• Bret Rumbeck

Great Expectations: The Good, Not So Great, and Not Awesome of the 49ers Win


Image Credit: 49ers

 




The San Francisco 49ers finished a two-week east coast trip with two wins. One was a somewhat convincing win over Detroit, and the second was a grind-it-out victory over the Philadelphia Eagles.


But another win brings another round of questions for our men in scarlet.


Now, I'd rather nitpick a 2-0 team than rip into a poorly coached, empty-roster squad that is getting the doors blown off every Sunday.


I've come to expect more from the 49ers, but sometimes we still bear witness to the same struggles – slow starts, too much reliance on one side of the ball, scattered minor errors that combine for more significant problems.


I want the 49ers to exceed my expectations on a Sunday. My expectations are more than just a win and a touchdown pass. Champions are well-oiled machines, and the 49ers still need to warm up for an hour when the weather dips below 68 degrees.


Below are a few high points, concerns, and melancholy from the Week 2 win over the Eagles.



The Good


Defensive line


For a moment, ignore the 328 net yards the Eagles' offense gained on Sunday.


The 49ers' defensive line was the team's anchor, especially the starting four of Arik Armstead, Javon Kinlaw, D.J. Jones, and Nick Bosa. Dee Ford played 16 snaps, contributing two hurries, while Arden Key played 19 snaps and had one hit, one hurry, and one batted pass.


Indeed, the 49ers' defense allowed 151 yards rushing 29 attempts – a thumb in the eye of an otherwise solid defensive performance. But review the game and notice how Armstead and Bosa are ripping through the opposition on nearly every play. There's enough talent on the line that the pressure of success on each play is not on the shoulders of one man.


The 49ers have their greatest depth at the defensive line, and it will continue to be a north star when the team is sluggish.


The Offense Can Grind If Needed

Image Credit: 49ers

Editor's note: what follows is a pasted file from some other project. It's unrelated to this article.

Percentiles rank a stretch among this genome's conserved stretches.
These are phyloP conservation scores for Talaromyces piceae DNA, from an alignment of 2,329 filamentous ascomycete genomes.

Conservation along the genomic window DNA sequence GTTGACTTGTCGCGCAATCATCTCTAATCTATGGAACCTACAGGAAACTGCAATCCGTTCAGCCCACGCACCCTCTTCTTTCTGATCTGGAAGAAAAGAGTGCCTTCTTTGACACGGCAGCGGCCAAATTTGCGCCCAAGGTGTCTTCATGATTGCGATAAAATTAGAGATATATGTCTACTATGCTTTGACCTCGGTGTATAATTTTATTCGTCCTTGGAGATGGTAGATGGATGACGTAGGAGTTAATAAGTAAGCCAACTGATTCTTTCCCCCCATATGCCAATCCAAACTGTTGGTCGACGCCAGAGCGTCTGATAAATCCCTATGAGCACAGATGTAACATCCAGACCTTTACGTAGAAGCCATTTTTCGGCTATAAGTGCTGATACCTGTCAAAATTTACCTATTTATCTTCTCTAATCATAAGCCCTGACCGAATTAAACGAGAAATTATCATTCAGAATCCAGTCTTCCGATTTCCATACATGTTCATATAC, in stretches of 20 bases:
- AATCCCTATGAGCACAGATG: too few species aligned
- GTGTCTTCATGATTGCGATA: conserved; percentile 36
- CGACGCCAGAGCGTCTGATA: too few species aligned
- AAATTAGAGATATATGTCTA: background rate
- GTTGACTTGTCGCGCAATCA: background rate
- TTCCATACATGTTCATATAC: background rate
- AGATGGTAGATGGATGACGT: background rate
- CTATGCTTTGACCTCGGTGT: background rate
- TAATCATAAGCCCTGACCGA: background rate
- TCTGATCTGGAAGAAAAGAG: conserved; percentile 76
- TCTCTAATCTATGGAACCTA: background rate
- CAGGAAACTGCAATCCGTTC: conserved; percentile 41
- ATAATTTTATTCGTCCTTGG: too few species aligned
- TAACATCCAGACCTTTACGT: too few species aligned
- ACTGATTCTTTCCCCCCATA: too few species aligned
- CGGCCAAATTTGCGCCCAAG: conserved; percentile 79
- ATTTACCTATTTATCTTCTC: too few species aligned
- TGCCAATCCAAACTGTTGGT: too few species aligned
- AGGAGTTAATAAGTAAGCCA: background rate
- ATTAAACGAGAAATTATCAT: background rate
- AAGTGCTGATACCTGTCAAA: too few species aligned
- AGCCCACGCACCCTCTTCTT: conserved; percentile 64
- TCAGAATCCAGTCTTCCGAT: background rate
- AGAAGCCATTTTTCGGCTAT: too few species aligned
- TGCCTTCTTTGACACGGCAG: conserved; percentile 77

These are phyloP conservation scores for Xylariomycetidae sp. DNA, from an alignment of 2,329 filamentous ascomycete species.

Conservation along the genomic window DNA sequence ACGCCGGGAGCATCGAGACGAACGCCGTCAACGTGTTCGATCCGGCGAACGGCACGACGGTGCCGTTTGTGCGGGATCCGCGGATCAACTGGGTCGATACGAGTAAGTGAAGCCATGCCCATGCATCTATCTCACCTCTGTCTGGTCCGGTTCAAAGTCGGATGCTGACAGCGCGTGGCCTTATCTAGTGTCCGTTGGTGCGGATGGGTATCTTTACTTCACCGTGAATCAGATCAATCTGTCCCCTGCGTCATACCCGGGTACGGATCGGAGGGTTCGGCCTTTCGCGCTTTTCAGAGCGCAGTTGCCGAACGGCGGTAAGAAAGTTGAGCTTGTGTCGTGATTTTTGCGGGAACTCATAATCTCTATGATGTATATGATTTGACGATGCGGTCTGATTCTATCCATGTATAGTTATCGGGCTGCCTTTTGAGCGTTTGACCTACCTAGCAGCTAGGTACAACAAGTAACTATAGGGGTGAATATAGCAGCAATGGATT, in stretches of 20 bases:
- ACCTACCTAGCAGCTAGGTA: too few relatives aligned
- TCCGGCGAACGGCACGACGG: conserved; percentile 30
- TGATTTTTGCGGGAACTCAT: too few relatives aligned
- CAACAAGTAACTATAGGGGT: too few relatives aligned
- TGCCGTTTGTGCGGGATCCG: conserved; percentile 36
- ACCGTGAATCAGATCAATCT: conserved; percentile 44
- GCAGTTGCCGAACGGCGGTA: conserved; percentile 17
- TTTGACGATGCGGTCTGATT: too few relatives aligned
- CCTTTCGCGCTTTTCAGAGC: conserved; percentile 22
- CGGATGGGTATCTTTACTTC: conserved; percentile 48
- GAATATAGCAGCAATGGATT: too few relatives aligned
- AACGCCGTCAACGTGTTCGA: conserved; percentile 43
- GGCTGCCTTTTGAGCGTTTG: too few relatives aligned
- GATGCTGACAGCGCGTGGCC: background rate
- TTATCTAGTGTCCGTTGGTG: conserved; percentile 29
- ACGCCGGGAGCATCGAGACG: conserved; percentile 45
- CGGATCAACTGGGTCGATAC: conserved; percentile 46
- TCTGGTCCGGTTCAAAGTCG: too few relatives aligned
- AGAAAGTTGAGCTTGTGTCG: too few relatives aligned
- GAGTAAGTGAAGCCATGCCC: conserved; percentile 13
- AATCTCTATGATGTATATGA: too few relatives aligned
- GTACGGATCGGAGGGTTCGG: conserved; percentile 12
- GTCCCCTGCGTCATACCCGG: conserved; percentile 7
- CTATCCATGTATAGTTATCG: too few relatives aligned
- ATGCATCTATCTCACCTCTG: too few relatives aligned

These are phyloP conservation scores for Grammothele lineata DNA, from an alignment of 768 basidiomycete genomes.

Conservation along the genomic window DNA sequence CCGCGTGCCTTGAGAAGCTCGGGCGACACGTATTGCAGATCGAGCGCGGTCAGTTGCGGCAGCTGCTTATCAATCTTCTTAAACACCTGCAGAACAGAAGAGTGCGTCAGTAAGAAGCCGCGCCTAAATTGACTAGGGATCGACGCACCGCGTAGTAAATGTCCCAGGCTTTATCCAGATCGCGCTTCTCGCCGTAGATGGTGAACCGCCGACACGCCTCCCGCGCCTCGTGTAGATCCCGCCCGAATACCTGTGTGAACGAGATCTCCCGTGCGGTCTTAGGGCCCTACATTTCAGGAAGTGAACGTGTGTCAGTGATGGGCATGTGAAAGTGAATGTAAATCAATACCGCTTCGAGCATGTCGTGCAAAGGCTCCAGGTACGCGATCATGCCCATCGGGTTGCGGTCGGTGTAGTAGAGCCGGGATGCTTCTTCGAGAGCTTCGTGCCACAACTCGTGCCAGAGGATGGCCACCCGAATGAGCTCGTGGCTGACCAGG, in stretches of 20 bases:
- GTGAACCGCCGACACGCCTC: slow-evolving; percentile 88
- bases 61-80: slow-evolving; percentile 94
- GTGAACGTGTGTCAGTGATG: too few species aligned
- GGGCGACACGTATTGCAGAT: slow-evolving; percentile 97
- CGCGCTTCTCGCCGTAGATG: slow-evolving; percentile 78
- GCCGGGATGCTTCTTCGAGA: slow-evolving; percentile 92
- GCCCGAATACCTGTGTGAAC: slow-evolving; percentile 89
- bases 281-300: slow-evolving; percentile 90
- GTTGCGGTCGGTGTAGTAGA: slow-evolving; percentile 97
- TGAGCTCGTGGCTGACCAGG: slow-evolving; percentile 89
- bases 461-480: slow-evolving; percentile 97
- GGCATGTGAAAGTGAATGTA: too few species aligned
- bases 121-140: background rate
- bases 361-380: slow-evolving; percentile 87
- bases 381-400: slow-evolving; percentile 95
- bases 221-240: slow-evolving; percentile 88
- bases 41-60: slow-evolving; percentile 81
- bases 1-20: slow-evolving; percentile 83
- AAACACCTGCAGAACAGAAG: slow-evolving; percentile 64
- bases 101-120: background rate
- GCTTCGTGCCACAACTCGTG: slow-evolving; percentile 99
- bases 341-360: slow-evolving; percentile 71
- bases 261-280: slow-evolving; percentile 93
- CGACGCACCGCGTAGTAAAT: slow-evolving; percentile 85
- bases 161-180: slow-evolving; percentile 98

I don't remember when I saw the 49ers' offense work a 9-minute, 16-play drive that started at their 8-yard line.


The 49ers' offense finished the game needing to chew enough clock to ice the game at the 2-minute warning. I can't say my cup was flowing over with confidence, but I was happy to be proven wrong. Garoppolo and the men around him gained the ten needed yards and politely took a knee to finish the game.


As tight end George Kittle said after the game, "To be able to come into Philly against a team that has a fantastic defense and a lot of weapons on offense and to grind it out in a grimy, dirty game, you have to have wins like that under your belt if you expect to have a good season."



Not So Great

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Head coach Kyle Shanahan feels like he's purposely skipping sections of his playbook, notably the 5-to-7-step drop section that stretches the field vertically and horizontally.


Garoppolo attempted 30 passes and had an average depth of target of 3.6 yards. He did, however, have 6.3 yards gained per pass play. Kudos to the 49er receivers for their yards-after-catch ability.


He had one attempt longer than 20 yards that fell incomplete. Most of his attempts came were between zero and 10 yards. Now, Garoppolo does deserve high praise for his dart to wide receiver Deebo Samuel late in the second quarter with 25 seconds left on the clock.


I am not anti-Garoppolo, but his strengths and weaknesses in the passing game are becoming more apparent. There's nothing wrong with being a game manager – sometimes, that's what the situation calls for. But there are times Garoppolo needs to be a field general, and he's not showing that trait.


The 49ers cannot expect to win games if Shanahan is prohibited from calling passes over 20 yards.



Totally Not Awesome

Image Credit: 49ers


Every football season, I hope that the Great Magnet will cast an injury shadow on another locker room other than that of the 49ers. It's an absurd wish, but I figure one year it might come true.


What a fool I am to defy the Great Magnet.


The 49ers ended the game with Trenton Cannon as the only healthy running back. I certainly did not expect the running back corps to be decimated by Week 2. In fact, I thought the mix of backs was one of the 49ers' biggest strengths coming into the season.


Fortunately, Elijah Mitchell is only day-to-day with a shoulder injury. Unfortunately, JaMycal Hasty will be out for a few weeks, and I would be shocked if Trey Sermon is cleared for this weekend's game against the Green Bay Packers.


According to Shanahan, running back Kerryon Johnson might be on the active roster this weekend, and the team is signing RB Jacques Patrick off the Bengals’ practice squad.


None of this news fills me with warm feelings. If the 49ers cannot rely on a ground attack, it certainly cuts the play-action and movement plays that complement the run.


The 49ers feel like a team that could dominate a game if all its pieces could work in perfect harmony. Imagine for a moment the 49ers' offense scoring on its first two or three possessions against the Eagles and the defense holding strong.



All statistics courtesy of Pro Football Reference unless noted.


 

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